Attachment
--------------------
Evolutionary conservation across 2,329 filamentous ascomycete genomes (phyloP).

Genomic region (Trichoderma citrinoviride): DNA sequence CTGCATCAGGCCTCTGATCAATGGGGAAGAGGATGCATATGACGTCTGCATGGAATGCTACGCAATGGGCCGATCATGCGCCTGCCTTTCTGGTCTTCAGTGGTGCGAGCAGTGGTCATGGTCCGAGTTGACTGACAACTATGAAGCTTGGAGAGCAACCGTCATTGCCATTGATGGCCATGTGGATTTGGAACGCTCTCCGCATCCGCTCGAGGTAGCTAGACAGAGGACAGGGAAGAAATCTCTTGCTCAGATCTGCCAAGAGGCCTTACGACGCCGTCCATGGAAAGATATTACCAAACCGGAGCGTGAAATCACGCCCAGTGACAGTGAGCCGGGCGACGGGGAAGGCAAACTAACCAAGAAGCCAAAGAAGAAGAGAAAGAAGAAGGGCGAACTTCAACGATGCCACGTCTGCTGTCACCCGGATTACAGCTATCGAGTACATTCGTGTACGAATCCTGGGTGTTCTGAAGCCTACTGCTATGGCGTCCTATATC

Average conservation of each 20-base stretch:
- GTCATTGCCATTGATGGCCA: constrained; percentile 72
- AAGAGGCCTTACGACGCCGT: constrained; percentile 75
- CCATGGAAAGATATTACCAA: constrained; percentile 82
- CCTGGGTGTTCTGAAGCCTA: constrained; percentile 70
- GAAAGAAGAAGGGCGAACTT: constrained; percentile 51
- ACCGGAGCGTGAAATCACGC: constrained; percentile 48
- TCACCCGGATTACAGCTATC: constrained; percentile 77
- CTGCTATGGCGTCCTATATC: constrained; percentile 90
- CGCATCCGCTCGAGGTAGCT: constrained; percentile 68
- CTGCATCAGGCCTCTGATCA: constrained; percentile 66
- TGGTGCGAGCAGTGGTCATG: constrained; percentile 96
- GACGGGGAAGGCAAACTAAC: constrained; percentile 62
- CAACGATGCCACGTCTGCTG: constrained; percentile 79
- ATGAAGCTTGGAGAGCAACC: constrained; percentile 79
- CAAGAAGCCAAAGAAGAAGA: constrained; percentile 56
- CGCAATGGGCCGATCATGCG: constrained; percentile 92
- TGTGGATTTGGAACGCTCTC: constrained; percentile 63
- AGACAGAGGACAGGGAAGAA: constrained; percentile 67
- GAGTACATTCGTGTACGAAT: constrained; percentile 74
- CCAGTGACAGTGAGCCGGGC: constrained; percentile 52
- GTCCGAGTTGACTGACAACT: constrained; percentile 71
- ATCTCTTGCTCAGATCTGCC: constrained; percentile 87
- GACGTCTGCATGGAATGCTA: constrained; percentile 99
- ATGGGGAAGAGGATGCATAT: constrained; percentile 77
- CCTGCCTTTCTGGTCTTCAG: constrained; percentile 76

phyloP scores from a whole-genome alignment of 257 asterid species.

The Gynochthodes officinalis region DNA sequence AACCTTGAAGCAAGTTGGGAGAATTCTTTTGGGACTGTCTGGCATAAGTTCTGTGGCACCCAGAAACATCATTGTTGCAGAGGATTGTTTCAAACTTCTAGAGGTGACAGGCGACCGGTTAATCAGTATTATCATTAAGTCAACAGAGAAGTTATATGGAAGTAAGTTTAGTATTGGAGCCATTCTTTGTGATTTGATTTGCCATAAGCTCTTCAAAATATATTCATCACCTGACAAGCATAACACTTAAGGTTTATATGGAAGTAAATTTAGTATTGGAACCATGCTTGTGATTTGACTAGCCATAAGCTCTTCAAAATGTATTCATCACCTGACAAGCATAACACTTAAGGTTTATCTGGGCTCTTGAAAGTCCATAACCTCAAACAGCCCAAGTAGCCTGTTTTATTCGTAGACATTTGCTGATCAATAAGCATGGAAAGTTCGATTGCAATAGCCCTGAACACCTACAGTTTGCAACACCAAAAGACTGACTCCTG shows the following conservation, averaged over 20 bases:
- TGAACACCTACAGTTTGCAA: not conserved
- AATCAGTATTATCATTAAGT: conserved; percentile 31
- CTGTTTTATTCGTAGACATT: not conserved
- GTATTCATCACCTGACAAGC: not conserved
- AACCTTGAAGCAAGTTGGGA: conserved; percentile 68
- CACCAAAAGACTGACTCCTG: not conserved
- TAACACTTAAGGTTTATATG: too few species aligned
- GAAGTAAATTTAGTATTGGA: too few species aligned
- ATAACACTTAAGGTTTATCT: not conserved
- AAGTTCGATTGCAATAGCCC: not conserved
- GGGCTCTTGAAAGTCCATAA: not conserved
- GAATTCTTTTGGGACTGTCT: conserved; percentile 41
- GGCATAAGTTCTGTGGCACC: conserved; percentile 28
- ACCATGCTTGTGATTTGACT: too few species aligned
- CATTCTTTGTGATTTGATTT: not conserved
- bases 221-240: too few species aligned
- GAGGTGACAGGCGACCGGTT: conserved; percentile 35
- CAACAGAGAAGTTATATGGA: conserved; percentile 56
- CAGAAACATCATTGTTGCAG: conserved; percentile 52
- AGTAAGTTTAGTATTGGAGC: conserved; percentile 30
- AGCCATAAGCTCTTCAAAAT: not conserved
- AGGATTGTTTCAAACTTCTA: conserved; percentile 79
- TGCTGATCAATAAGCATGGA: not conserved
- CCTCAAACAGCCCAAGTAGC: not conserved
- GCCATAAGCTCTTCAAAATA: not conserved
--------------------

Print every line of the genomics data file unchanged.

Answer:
Evolutionary conservation across 2,329 filamentous ascomycete genomes (phyloP).

Genomic region (Trichoderma citrinoviride): DNA sequence CTGCATCAGGCCTCTGATCAATGGGGAAGAGGATGCATATGACGTCTGCATGGAATGCTACGCAATGGGCCGATCATGCGCCTGCCTTTCTGGTCTTCAGTGGTGCGAGCAGTGGTCATGGTCCGAGTTGACTGACAACTATGAAGCTTGGAGAGCAACCGTCATTGCCATTGATGGCCATGTGGATTTGGAACGCTCTCCGCATCCGCTCGAGGTAGCTAGACAGAGGACAGGGAAGAAATCTCTTGCTCAGATCTGCCAAGAGGCCTTACGACGCCGTCCATGGAAAGATATTACCAAACCGGAGCGTGAAATCACGCCCAGTGACAGTGAGCCGGGCGACGGGGAAGGCAAACTAACCAAGAAGCCAAAGAAGAAGAGAAAGAAGAAGGGCGAACTTCAACGATGCCACGTCTGCTGTCACCCGGATTACAGCTATCGAGTACATTCGTGTACGAATCCTGGGTGTTCTGAAGCCTACTGCTATGGCGTCCTATATC

Average conservation of each 20-base stretch:
- GTCATTGCCATTGATGGCCA: constrained; percentile 72
- AAGAGGCCTTACGACGCCGT: constrained; percentile 75
- CCATGGAAAGATATTACCAA: constrained; percentile 82
- CCTGGGTGTTCTGAAGCCTA: constrained; percentile 70
- GAAAGAAGAAGGGCGAACTT: constrained; percentile 51
- ACCGGAGCGTGAAATCACGC: constrained; percentile 48
- TCACCCGGATTACAGCTATC: constrained; percentile 77
- CTGCTATGGCGTCCTATATC: constrained; percentile 90
- CGCATCCGCTCGAGGTAGCT: constrained; percentile 68
- CTGCATCAGGCCTCTGATCA: constrained; percentile 66
- TGGTGCGAGCAGTGGTCATG: constrained; percentile 96
- GACGGGGAAGGCAAACTAAC: constrained; percentile 62
- CAACGATGCCACGTCTGCTG: constrained; percentile 79
- ATGAAGCTTGGAGAGCAACC: constrained; percentile 79
- CAAGAAGCCAAAGAAGAAGA: constrained; percentile 56
- CGCAATGGGCCGATCATGCG: constrained; percentile 92
- TGTGGATTTGGAACGCTCTC: constrained; percentile 63
- AGACAGAGGACAGGGAAGAA: constrained; percentile 67
- GAGTACATTCGTGTACGAAT: constrained; percentile 74
- CCAGTGACAGTGAGCCGGGC: constrained; percentile 52
- GTCCGAGTTGACTGACAACT: constrained; percentile 71
- ATCTCTTGCTCAGATCTGCC: constrained; percentile 87
- GACGTCTGCATGGAATGCTA: constrained; percentile 99
- ATGGGGAAGAGGATGCATAT: constrained; percentile 77
- CCTGCCTTTCTGGTCTTCAG: constrained; percentile 76

phyloP scores from a whole-genome alignment of 257 asterid species.

The Gynochthodes officinalis region DNA sequence AACCTTGAAGCAAGTTGGGAGAATTCTTTTGGGACTGTCTGGCATAAGTTCTGTGGCACCCAGAAACATCATTGTTGCAGAGGATTGTTTCAAACTTCTAGAGGTGACAGGCGACCGGTTAATCAGTATTATCATTAAGTCAACAGAGAAGTTATATGGAAGTAAGTTTAGTATTGGAGCCATTCTTTGTGATTTGATTTGCCATAAGCTCTTCAAAATATATTCATCACCTGACAAGCATAACACTTAAGGTTTATATGGAAGTAAATTTAGTATTGGAACCATGCTTGTGATTTGACTAGCCATAAGCTCTTCAAAATGTATTCATCACCTGACAAGCATAACACTTAAGGTTTATCTGGGCTCTTGAAAGTCCATAACCTCAAACAGCCCAAGTAGCCTGTTTTATTCGTAGACATTTGCTGATCAATAAGCATGGAAAGTTCGATTGCAATAGCCCTGAACACCTACAGTTTGCAACACCAAAAGACTGACTCCTG shows the following conservation, averaged over 20 bases:
- TGAACACCTACAGTTTGCAA: not conserved
- AATCAGTATTATCATTAAGT: conserved; percentile 31
- CTGTTTTATTCGTAGACATT: not conserved
- GTATTCATCACCTGACAAGC: not conserved
- AACCTTGAAGCAAGTTGGGA: conserved; percentile 68
- CACCAAAAGACTGACTCCTG: not conserved
- TAACACTTAAGGTTTATATG: too few species aligned
- GAAGTAAATTTAGTATTGGA: too few species aligned
- ATAACACTTAAGGTTTATCT: not conserved
- AAGTTCGATTGCAATAGCCC: not conserved
- GGGCTCTTGAAAGTCCATAA: not conserved
- GAATTCTTTTGGGACTGTCT: conserved; percentile 41
- GGCATAAGTTCTGTGGCACC: conserved; percentile 28
- ACCATGCTTGTGATTTGACT: too few species aligned
- CATTCTTTGTGATTTGATTT: not conserved
- bases 221-240: too few species aligned
- GAGGTGACAGGCGACCGGTT: conserved; percentile 35
- CAACAGAGAAGTTATATGGA: conserved; percentile 56
- CAGAAACATCATTGTTGCAG: conserved; percentile 52
- AGTAAGTTTAGTATTGGAGC: conserved; percentile 30
- AGCCATAAGCTCTTCAAAAT: not conserved
- AGGATTGTTTCAAACTTCTA: conserved; percentile 79
- TGCTGATCAATAAGCATGGA: not conserved
- CCTCAAACAGCCCAAGTAGC: not conserved
- GCCATAAGCTCTTCAAAATA: not conserved